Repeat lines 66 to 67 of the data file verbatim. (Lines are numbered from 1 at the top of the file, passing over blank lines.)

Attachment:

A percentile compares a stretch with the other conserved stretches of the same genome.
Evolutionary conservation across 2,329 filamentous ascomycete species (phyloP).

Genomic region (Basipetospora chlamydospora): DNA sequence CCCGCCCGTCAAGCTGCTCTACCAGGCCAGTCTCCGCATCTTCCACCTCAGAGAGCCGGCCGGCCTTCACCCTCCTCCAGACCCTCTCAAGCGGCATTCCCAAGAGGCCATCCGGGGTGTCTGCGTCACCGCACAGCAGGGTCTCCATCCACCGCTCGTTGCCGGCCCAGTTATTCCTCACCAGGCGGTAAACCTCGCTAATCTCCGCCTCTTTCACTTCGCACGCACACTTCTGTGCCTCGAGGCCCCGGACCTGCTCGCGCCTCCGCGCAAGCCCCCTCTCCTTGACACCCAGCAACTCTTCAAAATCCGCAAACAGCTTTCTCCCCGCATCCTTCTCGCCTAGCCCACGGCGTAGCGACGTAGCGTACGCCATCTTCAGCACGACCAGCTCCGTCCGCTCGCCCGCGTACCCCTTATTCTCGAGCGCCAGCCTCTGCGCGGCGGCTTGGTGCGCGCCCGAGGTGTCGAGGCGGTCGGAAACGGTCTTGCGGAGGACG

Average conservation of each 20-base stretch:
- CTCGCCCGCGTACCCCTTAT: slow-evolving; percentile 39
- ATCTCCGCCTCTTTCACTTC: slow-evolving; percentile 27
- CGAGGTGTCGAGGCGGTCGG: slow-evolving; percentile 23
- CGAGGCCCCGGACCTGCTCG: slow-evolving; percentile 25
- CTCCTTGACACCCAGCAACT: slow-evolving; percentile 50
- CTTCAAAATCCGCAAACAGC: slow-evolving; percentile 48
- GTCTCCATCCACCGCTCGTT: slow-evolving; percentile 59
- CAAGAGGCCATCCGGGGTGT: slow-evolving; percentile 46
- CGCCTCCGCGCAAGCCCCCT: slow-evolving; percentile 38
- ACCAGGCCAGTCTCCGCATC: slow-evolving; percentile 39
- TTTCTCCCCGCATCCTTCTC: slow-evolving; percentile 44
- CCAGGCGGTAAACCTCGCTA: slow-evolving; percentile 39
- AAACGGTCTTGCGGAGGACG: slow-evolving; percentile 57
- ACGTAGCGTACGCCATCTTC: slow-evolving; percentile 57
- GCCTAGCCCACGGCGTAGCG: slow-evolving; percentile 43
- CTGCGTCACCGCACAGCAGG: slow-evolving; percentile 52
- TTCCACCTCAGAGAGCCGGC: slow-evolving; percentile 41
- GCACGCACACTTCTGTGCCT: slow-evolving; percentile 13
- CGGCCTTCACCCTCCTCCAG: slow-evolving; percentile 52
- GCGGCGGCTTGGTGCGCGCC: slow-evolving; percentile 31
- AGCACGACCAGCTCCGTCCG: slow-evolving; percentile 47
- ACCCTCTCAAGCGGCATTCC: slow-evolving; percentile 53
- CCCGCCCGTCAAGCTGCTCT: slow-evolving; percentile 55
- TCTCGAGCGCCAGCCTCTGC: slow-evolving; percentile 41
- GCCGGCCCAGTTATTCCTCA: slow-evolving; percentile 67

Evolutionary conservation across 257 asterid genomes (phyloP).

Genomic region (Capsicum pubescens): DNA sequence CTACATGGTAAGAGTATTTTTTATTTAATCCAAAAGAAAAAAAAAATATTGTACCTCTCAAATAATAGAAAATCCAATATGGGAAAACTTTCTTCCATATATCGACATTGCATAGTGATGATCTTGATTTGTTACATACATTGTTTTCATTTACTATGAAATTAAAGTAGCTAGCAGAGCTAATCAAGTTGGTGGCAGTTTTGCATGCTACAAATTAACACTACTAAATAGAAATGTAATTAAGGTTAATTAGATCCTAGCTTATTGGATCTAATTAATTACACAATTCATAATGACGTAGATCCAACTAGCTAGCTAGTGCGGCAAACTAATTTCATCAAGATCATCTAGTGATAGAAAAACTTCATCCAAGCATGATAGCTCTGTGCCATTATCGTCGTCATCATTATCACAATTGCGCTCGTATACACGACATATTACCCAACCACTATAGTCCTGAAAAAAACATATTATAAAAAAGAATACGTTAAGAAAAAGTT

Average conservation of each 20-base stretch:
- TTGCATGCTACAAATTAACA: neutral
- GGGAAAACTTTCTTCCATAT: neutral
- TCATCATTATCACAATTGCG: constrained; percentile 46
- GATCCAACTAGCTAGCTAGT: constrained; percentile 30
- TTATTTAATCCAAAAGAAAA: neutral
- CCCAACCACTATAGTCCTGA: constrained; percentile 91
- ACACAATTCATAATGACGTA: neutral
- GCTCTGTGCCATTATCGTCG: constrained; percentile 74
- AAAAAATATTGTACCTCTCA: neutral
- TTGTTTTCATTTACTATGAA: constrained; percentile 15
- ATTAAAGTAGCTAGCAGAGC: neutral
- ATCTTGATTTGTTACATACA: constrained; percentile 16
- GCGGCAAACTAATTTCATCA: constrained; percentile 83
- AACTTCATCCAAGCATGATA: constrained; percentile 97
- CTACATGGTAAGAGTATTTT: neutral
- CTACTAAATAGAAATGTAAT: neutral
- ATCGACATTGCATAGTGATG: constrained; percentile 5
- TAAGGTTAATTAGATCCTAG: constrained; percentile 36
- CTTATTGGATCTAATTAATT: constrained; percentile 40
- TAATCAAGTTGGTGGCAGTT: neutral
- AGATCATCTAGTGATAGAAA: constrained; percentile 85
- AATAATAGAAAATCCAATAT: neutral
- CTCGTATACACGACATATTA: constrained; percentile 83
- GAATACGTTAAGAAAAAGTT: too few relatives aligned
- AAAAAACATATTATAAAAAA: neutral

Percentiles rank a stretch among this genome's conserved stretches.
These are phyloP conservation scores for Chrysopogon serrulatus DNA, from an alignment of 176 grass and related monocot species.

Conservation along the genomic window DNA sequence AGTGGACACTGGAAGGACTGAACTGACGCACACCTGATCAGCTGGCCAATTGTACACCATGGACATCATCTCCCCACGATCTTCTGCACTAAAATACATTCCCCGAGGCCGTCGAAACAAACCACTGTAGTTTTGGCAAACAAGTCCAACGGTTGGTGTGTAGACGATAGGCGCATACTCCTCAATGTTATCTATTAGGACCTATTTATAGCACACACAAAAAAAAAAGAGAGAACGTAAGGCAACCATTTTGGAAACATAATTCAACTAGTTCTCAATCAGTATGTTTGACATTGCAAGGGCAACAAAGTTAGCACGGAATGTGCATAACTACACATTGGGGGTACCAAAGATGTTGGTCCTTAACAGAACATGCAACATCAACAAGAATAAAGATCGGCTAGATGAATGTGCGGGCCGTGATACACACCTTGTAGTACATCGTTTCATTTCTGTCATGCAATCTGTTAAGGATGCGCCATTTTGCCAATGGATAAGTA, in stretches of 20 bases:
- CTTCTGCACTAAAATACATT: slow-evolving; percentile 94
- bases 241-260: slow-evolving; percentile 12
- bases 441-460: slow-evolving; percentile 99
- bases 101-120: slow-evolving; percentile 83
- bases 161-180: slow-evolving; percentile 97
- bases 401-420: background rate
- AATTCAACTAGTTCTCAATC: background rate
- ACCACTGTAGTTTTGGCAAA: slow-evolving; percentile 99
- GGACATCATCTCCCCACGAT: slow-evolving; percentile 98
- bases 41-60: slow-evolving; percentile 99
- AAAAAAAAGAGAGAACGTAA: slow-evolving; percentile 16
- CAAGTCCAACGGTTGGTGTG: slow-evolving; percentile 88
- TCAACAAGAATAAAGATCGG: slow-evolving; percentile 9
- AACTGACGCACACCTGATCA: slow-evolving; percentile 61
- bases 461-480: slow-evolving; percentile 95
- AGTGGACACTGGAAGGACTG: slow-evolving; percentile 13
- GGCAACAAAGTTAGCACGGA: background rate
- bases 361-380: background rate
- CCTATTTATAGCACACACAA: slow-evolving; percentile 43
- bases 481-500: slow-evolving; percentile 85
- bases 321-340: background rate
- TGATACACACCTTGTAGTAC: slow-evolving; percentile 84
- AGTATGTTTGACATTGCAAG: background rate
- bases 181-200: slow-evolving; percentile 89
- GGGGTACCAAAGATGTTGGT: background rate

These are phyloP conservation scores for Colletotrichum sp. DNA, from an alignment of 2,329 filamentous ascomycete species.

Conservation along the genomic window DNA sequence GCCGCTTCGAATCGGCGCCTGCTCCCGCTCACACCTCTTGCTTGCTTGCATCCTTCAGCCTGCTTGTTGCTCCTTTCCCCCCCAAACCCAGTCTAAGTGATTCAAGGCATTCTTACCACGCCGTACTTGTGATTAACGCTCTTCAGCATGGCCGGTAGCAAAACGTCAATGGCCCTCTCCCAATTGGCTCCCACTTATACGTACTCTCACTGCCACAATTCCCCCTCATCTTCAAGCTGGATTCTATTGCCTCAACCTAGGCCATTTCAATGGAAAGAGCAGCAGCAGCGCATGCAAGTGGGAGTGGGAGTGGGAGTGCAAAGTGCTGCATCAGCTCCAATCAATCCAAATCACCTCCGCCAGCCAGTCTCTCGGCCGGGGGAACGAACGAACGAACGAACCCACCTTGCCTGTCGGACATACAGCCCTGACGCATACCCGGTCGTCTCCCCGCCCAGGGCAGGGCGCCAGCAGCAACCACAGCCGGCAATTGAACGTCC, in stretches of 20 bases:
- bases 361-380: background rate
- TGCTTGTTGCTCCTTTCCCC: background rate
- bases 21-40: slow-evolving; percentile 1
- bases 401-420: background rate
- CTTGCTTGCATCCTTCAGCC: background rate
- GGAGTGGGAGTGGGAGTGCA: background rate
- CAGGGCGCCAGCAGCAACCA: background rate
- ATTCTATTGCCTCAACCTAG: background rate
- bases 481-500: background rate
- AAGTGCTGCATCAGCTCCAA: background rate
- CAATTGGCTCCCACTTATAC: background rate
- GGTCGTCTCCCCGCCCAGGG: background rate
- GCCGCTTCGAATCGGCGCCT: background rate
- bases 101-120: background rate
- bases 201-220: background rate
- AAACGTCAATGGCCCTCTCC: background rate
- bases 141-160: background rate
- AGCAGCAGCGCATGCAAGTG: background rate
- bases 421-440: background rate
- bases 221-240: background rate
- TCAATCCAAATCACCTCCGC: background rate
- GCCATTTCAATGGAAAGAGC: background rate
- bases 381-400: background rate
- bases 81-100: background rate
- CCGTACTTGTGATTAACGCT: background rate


- bases 401-420: background rate
- AATTCAACTAGTTCTCAATC: background rate